A lot of people think that when the weather turns bad, it's time to put your camera away and go inside. But actually, with macro shooting, just after a rain, or what we've got here, heavy fog is a great time to go outside, because everything is covered with water droplets. And, water droplets can be really cool looking. When you get up close, they refract light, they add extra texture to an image, and they really create a lot of interesting specular highlights, and things. Now, we're just out in the parking lot. We haven't had to go more than 30 yards from the front door. It's great. There's this whole wet, soggy macro environment out here that I can just start playing around in.

So, where do I start? Well, my eye was immediately drawn to, "Okay, there are some nice flowers here. I'll start with those." But there is also a lot of stuff you can just do with leaves. One thing that's nice about dew and rain is any spider webs that are out here are going to get covered and lit up. So, I'm going to start with this thing. And, having identified it, I would do the exact same things that we did in the studio. I'm looking for anything that I think is an interesting texture, anything that I think is just an interesting-looking subject, but mostly I am thinking about the light. And, right off the bat, what I'm going to do is go, "Well, the sun is over there. I would really like the sun coming through the water droplets to get some nice backlighting." Now, the light is changing a lot. We really have thick fog rolling through this morning.

I have got my monopod. It's not a necessity, but it's a dark enough out here that I wanted a little bit of extra stabilization, because right now the sun is away. And, as I get down here, it's interesting, because from up here, I go, "Hmm, I don't know, light's not that interesting," because I've lost a good amount of light coming from the sun. But as I get down here, I realize that actually there's a pretty significant amount of light coming through the droplets, and they are starting to light up in a really nice way. And so, I'm just going to start working the shot.

I'm going to try getting in closer. I'm at times focusing specifically on water droplets. And, at other times, I'm just looking for interesting geometry on the flower itself, and trying to build things around droplets. One thing that's nice about this particular flower is all of these stems create these cool, receding patterns. That means that I'm going to have to really think about depth of field, and I'm going to be bracketing my shots pretty heavily, depth of field-wise.

It's dark enough out here that I'm shooting at ISO 1600. I know on this camera that I can safely go up to 3200 before I get what I consider to be unacceptable noise. Well, not unacceptable noise, but conspicuous noise. I actually think the noise on this camera at 6400 is just fine. So, I am just here working away, just like I would in the studio. As we mentioned before, this is the exact same skill set. I am just adding a few extra wrinkles. So, what I'm liking about the water drops is they have a light side and a dark side, a lot of times. They have cool highlights in them. They even have cool reflections in them. Water droplets, refract in a very interesting way.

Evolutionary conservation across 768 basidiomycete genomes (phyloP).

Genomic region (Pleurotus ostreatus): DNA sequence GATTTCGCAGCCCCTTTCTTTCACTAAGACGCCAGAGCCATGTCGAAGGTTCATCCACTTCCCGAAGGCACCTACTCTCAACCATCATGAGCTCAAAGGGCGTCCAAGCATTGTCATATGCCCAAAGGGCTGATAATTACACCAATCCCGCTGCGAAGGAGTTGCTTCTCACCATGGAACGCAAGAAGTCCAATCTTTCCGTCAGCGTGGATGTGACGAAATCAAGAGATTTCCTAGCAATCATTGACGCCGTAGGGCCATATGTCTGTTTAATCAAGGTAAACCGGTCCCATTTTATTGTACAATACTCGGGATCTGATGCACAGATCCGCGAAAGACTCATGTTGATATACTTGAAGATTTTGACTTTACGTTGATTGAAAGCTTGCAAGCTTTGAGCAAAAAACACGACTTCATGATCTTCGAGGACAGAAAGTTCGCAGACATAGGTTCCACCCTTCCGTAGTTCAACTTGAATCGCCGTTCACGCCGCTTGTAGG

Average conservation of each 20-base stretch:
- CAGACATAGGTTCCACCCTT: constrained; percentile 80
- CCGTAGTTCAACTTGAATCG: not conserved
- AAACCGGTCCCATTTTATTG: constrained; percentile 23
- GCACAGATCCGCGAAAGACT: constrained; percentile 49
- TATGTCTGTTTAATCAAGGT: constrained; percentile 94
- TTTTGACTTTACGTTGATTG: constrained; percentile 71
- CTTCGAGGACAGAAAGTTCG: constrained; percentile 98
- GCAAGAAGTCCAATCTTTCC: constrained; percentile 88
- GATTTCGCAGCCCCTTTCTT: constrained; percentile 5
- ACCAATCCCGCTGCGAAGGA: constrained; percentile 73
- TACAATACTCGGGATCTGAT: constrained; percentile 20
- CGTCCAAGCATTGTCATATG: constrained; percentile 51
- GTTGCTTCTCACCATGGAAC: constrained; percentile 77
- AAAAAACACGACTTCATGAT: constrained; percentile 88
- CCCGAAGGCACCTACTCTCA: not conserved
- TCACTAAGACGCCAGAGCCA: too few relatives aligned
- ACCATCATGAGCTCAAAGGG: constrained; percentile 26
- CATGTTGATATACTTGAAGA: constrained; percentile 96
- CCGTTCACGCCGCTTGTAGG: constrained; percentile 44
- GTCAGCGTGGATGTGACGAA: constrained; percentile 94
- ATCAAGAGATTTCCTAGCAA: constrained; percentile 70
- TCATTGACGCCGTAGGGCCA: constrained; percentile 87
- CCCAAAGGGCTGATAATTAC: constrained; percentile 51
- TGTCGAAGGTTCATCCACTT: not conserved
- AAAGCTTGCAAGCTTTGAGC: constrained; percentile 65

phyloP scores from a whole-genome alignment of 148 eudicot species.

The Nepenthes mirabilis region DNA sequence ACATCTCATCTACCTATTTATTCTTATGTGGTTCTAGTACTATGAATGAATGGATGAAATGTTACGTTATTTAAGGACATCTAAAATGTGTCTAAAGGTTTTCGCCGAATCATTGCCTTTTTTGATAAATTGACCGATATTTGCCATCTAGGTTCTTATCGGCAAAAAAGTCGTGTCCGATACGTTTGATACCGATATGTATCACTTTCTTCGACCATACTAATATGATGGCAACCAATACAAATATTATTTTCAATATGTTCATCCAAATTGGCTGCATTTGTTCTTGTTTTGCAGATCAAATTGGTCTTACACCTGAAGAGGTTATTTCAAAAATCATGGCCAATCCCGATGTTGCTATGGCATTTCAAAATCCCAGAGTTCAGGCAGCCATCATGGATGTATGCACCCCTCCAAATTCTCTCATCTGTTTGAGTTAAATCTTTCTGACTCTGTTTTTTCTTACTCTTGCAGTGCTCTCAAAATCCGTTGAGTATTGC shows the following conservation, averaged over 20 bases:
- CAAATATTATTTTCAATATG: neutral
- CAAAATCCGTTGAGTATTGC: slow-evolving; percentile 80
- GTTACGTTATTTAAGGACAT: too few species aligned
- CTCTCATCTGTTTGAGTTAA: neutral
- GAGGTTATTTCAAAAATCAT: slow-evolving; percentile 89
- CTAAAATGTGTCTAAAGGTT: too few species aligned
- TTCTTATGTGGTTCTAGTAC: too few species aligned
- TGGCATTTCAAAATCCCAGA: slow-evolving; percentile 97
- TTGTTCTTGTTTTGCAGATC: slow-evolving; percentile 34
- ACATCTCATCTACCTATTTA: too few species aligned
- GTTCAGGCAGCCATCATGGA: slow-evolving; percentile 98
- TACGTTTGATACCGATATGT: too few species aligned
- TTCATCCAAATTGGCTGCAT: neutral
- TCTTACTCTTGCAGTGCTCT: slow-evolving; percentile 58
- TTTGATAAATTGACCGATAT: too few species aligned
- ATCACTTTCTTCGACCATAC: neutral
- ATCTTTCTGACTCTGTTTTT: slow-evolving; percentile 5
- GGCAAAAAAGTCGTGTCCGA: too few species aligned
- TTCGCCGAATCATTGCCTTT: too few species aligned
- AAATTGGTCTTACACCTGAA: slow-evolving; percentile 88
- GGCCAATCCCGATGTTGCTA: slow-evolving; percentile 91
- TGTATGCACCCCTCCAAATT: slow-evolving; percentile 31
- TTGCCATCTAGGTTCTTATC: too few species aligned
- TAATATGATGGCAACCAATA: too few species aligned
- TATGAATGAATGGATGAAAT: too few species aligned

And, if it's a very calm day, and you got a tripod and a lens with lot of magnification, you can get a really interesting refraction. Take a look that Jacob Cunningham, our director, put together. This is a nice self portrait that he has done of himself inside tiny, little water droplets. This type of shot is an incredible amount of work. You've really got to set everything up just right, but this is the fun thing you can do with water. And, I just notice there's a little spider web right in there. This is very often the case with macro. You don't know what you're going to find in your subject until you get in there, and start looking around. I don't actually know if there's a shot here. All I can do is take it, and see later if I got anywhere.

So, just as we were doing in the studio, you want to work your shot, and explore around. Now, one thing you're going to find is there is a difference in what water droplets look like, depending on what their source was. So, we'll find water droplets in the wild that are caused either by a rainstorm or by dew. And sometimes, those droplets look very different. You'll see differences in shape; you'll see differences in size. And, naturally occurring water droplets are very different than what you're going to get from a spray bottle.

You can also just carry a bottle of water around you with you, a spray bottle, even on a nice day. Spritz up a flower, or something to try to make it more interesting-looking. When you do that, you're going to find the drops are perfectly regular. And, I don't know, if you're showing images to nerdy hydrologists or something, they're going to go, "Oh well, that's fake water." And, most people aren't going to know the difference. Don't just stick with flowers. Don't just stick with plants. Even though these leaves are very interesting-looking, and have lots of interesting, textury water on them. It's no reason you can also shoot metal and other found objects around.

So, don't worry about your camera. It's not so wet out here that anything is going to matter, and most cameras these days can take a good amount of moisture before anything happens to them. So, get up early in the morning in the summer. Go out right after a rain shower, especially as the sun is breaking to the clouds, and start playing around with water.